Logo has been doing a better job at creating original programming that does not have RuPaul in it.
Tonight, the season 3 finale of RuPaul’s Drag Race will air, identifying Raja, Alexis or Manilla as the “next drag superstar.” That episode with be followed by the 10:30 p.m. premiere of The Setup Squad. As far as non-contest reality TV goes, it’s a pretty good one.
A cross between Queer Eye, Extreme Makeover and Millionaire Matchmaker, The Setup Squad is set as a company called Wings, which helps integrate clients into the dating world. On the debut, Wings’ adorable gay boy is tasked with bringing a middle-aged, straight single mother out of her shell, while the straight woman on staff (who describes herself as a gay man in a woman’s body) gets an awkward Noo Joisey gay gumbah (gaymbah?) to figure out how to date.
If the setups sound, well, set up, they don’t feel that way. Work Out, the lesbian-trainer-in-Hollywood series that used to be on Bravo, felt far less authentic. You really believe these guys work together and their clients are genuinely bad at getting dates. The office politics (the new girl on staff butts heads with the other ladies) does seem forced, but that’s easy enough to ignore: It really is about the makeovers.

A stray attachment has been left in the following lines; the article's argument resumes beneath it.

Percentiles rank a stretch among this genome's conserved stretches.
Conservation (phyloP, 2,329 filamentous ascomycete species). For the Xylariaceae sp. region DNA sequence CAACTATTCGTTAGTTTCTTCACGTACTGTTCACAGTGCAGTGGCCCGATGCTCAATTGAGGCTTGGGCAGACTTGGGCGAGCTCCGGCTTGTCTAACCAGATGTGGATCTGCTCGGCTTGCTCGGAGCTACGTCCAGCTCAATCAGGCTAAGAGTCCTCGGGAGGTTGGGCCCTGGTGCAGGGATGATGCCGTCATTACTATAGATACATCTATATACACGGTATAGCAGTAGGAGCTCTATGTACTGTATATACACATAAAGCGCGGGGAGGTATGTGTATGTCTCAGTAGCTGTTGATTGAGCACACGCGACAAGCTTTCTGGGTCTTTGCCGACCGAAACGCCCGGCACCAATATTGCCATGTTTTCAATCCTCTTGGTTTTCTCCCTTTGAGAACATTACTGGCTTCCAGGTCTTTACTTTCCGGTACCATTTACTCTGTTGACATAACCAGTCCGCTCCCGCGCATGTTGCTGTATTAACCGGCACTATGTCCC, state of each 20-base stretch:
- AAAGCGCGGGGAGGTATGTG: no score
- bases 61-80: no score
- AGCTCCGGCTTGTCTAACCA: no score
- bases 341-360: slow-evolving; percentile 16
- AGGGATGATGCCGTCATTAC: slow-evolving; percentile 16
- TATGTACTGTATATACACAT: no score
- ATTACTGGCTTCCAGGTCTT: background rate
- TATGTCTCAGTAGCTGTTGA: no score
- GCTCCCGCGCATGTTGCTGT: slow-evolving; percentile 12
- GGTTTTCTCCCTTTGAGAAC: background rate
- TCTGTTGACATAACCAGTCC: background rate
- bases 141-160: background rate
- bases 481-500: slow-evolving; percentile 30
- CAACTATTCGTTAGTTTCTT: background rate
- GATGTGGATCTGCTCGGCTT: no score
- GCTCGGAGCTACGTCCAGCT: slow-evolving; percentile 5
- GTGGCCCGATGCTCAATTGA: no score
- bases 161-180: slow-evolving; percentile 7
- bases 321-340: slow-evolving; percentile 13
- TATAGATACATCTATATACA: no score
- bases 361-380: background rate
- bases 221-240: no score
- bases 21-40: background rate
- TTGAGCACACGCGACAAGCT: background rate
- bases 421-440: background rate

It’s easy to forget how effortless Queer Eye was at giving guys a task to take over a straight man’s world and get him in touch with his metrosexual side. The show was never about behind-the-scenes personality clashes, and the straight guys really did need help. That’s true here, too, as the hopeless gay is a Jersey Shore wannabe who just happens to like dick. What’s nice about the episode is that the staff understands he’s acting on his own stereotypes: He doesn’t like gay porn, he doesn’t want to wear tight clothes or have random hookups or to act femme-y, all of which he perceives as “gay life.” (Some of the gays he meets reinforce this, telling him he needs to drink vodka, not beer, if he wants to fit in.) The solution is realist and fun.
Whether The Setup Squad will continue with keeping the focus on the clients and not the staff is yet to be seen, but it’s a step in the right direction for Logo.
Debuts tonight at 10:30 p.m. on Logo; airs Mondays.